THE COLD WATER OF BYLAW 5-1 (J)
In 1983 the NCAA adopted Proposition 48 and sent word to high school administrators: You had better start teaching your athletes or they won't be allowed to play when they get to college. Bylaw 5-1 (J)—the designation that 48 was given when it became official—stipulates that entering college athletes have a minimum score of 700 on the combined College Board SAT test (or a 15-of-36 score on the American College Test) and a 2.0 high school grade point average in 11 core courses. The SAT score can dip to 660 if it's balanced by a higher GPA, and grades as low as 1.8 are acceptable if the SAT is above 700. Athletes who don't satisfy the criteria must sit out both competition and practice as freshmen. Schools can keep such athletes on scholarship, but the athletes then forfeit a year of eligibility.
As SAT scores come rolling in, 5-1 (J) is becoming harsh reality: Dozens of athletes won't be allowed to take part in sports during the coming school year. Of the 47 football players on Parade magazine's high school All-America team, at least eight will be ineligible. Alabama had one of the country's best freshman football classes, but five of 29 recruits won't play this year. Illinois' blue-chip basketball recruits, Nick Anderson and Ervin Small, must sit out, as must Michigan's Rumeal Robinson and Terry Mills. Top Notre Dame basketball recruit Keith Robinson didn't score 700 on his SATs, and neither did John Foley, a linebacker who was one of the hottest prospects in the nation.
Notre Dame will allow Robinson and Foley to keep their scholarships while they try to attain the academic standing that will enable them to play as sophomores. "It might be better if I don't play this year," says Foley. "I've been playing football for 12 years. I'll have a chance to rest my body and study." But many schools feel they cannot afford the luxury of letting ineligible athletes retain their free rides. "There's no way I can have a player getting a scholarship who isn't contributing on the field," says Eastern Michigan soccer coach Chris Corteg, who lost two recruits when they failed to meet the requirements.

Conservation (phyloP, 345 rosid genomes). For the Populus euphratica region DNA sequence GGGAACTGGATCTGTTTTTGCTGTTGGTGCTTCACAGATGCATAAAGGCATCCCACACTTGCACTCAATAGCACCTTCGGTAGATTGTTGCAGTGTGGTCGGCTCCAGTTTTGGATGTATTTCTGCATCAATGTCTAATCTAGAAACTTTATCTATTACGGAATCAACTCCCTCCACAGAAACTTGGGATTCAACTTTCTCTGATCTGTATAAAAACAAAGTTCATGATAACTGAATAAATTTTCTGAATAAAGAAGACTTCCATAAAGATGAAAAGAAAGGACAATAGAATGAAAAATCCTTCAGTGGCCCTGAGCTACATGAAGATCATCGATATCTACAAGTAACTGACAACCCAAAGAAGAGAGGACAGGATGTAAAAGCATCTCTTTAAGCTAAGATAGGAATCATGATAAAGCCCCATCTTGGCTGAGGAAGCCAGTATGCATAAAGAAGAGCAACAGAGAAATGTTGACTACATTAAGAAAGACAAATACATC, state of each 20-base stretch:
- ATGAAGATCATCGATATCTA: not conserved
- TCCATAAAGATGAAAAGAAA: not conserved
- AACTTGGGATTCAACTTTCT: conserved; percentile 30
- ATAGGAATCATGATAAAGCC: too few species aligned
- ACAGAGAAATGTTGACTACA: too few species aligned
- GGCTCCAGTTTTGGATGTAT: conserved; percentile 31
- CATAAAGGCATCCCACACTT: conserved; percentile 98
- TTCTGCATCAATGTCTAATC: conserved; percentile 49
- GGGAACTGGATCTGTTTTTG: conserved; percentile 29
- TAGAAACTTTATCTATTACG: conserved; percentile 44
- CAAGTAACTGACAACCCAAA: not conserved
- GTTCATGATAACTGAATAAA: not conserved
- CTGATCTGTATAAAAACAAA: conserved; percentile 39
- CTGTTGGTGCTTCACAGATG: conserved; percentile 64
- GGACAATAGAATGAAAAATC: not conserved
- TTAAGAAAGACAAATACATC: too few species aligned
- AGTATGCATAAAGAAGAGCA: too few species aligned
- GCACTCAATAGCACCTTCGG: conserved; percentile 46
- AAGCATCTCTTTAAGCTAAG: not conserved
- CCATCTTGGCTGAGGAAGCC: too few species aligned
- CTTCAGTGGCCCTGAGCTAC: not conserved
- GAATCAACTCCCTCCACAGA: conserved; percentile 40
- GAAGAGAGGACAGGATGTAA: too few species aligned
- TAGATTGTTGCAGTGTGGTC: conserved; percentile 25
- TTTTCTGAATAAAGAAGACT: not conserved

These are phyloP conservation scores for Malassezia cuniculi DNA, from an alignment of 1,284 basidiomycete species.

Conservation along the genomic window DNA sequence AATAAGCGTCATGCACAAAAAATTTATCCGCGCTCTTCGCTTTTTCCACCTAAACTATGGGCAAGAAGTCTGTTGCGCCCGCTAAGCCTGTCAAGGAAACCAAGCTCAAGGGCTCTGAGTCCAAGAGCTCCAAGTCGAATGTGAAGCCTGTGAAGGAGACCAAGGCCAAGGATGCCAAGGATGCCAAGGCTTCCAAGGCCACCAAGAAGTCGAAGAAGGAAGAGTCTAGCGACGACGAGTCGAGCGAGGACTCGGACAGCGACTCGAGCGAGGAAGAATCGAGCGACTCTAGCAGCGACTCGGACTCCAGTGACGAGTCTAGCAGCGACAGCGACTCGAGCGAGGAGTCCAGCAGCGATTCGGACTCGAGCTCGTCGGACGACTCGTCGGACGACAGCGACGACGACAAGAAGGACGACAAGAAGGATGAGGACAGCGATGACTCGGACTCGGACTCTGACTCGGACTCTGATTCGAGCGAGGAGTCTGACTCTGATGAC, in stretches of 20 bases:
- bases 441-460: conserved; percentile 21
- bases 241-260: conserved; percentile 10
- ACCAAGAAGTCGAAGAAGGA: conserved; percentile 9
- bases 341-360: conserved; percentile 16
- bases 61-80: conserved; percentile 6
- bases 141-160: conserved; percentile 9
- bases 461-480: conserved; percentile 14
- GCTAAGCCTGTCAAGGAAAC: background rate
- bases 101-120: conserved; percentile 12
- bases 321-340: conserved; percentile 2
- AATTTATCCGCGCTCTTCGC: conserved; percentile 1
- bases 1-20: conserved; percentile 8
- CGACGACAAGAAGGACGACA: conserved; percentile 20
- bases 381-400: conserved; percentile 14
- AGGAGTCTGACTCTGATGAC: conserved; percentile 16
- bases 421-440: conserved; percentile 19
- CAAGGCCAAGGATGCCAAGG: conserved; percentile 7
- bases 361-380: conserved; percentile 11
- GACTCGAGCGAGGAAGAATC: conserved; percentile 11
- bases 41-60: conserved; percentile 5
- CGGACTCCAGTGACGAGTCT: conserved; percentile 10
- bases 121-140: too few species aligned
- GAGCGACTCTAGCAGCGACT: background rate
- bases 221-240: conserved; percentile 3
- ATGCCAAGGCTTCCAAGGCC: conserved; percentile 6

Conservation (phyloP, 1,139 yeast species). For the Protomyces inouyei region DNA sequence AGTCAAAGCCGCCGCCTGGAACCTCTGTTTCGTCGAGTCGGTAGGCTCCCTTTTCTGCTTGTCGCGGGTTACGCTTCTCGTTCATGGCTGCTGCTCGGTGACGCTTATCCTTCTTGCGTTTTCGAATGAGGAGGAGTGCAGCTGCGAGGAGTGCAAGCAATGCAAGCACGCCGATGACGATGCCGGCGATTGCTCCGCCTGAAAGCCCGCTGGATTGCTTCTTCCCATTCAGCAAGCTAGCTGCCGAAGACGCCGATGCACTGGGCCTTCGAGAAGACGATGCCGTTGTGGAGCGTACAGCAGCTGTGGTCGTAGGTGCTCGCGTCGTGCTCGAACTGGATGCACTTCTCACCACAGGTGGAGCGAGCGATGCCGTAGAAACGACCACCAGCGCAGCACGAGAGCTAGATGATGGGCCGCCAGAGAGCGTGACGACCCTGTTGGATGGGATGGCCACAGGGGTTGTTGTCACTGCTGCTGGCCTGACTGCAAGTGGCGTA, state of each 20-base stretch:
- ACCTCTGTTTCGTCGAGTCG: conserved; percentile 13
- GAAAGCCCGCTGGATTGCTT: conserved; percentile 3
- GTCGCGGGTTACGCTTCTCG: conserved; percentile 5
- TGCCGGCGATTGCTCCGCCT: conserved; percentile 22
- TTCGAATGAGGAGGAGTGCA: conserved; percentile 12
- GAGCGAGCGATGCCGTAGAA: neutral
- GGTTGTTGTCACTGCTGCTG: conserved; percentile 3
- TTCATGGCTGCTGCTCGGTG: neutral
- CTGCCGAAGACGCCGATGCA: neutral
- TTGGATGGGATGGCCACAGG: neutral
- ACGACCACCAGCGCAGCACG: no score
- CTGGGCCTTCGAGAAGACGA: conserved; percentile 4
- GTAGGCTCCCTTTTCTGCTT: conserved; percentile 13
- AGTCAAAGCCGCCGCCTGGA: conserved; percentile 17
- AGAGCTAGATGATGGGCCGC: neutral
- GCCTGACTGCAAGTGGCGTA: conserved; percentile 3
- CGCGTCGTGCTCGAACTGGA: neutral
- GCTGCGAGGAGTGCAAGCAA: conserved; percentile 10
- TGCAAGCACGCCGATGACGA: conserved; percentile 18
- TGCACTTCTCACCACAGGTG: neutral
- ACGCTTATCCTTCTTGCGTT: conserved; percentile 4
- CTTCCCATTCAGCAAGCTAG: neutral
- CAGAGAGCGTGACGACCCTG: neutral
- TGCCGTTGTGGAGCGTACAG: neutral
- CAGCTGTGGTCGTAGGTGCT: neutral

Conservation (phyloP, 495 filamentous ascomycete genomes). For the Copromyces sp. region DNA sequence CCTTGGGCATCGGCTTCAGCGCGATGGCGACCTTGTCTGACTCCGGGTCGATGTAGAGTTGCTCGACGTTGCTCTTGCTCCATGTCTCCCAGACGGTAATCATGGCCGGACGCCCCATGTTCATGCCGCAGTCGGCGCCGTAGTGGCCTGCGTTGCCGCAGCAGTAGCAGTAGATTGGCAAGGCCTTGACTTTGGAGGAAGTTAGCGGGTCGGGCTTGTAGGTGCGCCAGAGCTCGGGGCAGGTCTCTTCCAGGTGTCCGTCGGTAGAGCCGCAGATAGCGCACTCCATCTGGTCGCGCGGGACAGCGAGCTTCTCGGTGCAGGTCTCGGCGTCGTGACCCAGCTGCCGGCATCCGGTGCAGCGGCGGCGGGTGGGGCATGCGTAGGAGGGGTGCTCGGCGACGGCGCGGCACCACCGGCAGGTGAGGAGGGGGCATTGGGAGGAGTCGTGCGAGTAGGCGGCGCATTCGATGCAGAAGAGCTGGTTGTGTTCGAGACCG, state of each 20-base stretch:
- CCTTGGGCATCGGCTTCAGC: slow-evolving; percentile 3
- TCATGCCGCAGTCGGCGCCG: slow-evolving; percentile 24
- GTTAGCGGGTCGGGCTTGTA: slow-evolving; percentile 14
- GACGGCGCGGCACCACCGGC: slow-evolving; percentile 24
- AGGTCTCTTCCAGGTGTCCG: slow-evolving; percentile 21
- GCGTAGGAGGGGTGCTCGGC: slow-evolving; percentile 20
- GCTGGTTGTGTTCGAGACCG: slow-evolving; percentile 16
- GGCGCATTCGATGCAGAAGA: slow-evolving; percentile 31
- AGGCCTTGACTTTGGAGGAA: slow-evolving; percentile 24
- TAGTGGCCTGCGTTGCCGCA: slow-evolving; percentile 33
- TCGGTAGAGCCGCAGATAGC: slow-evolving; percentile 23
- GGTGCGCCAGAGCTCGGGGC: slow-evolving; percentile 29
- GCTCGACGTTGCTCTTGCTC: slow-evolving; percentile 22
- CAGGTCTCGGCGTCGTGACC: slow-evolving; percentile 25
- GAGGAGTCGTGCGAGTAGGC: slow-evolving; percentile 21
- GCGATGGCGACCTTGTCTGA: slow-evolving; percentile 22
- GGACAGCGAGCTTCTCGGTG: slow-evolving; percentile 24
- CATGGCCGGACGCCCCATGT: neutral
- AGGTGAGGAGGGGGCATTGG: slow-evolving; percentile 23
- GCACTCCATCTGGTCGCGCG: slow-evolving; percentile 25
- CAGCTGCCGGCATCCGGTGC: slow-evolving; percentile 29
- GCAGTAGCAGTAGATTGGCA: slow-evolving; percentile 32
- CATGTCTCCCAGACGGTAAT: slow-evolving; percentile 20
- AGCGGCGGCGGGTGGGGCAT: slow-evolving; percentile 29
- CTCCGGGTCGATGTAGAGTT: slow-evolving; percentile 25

Some athletes, like basketball star Dwayne Davis of Florida, are paying their own tuition as freshmen rather than losing a year of NCAA eligibility by accepting a scholarship offer. This practice worries Bill Bradshaw, athletic director at DePaul. "My fear is that a booster will pay a kid's way under the table for the first year, in order to guarantee him four years of eligibility," he says.
Other athletes simply aren't accepting the prospect of sitting out. Kevin Cutler, a 6'7" forward, hoped to play basketball this year for Cal State-Fullerton but will enroll instead at Arizona Western, a junior college not under NCAA jurisdiction. "The junior colleges are getting fat," says Jake Caldwell, basketball coach at powerful Jackson High in Miami.
The effects of 5-1 (J) have prompted many to take a second look at the rule. A primary criticism is that it's "culturally biased" against blacks and other inner-city youths who struggle with standardized tests. "The truth is, 70 percent of all senior athletes in this city won't qualify," says Landon Cox, basketball coach of Martin Luther King High in Chicago. Foreigners, too, may have difficulties with the SAT tests. Torgeir Ekkje, a swimmer from Oslo who will attend Michigan, had a B-plus average in high school but scored only 570 on his combined SATs, in part because he wasn't used to multiple-choice exams. "I think there will be a definite cutback on foreign athletes coming to the States," says Michigan coach Jon Urbanchek, a Hungarian refugee who himself swam for the Wolverines in the early '60s.
Another argument maintains that 5-1 (J) sets absolute admissions standards that might be at odds with a school's academic philosophy. Notre Dame, for instance, has a history of educating and graduating its chosen athletes; why is the NCAA interfering with the college's tradition of success?
But not every school is Notre Dame, and many educators feel something must finally be done about the hypocrisy rampant in the area of educating athletes. Some coaches feel that way, too. "Terry Mills is just now beginning to understand why education is so important," says Al Wilkerson, Mills's coach for four years at Romulus ( Mich.) High.
"For the first time in their lives, somebody's taking the ball away and saying, 'You can't compete until you get your grades up,' " says Bradshaw. "It's a glass of cold water in their faces."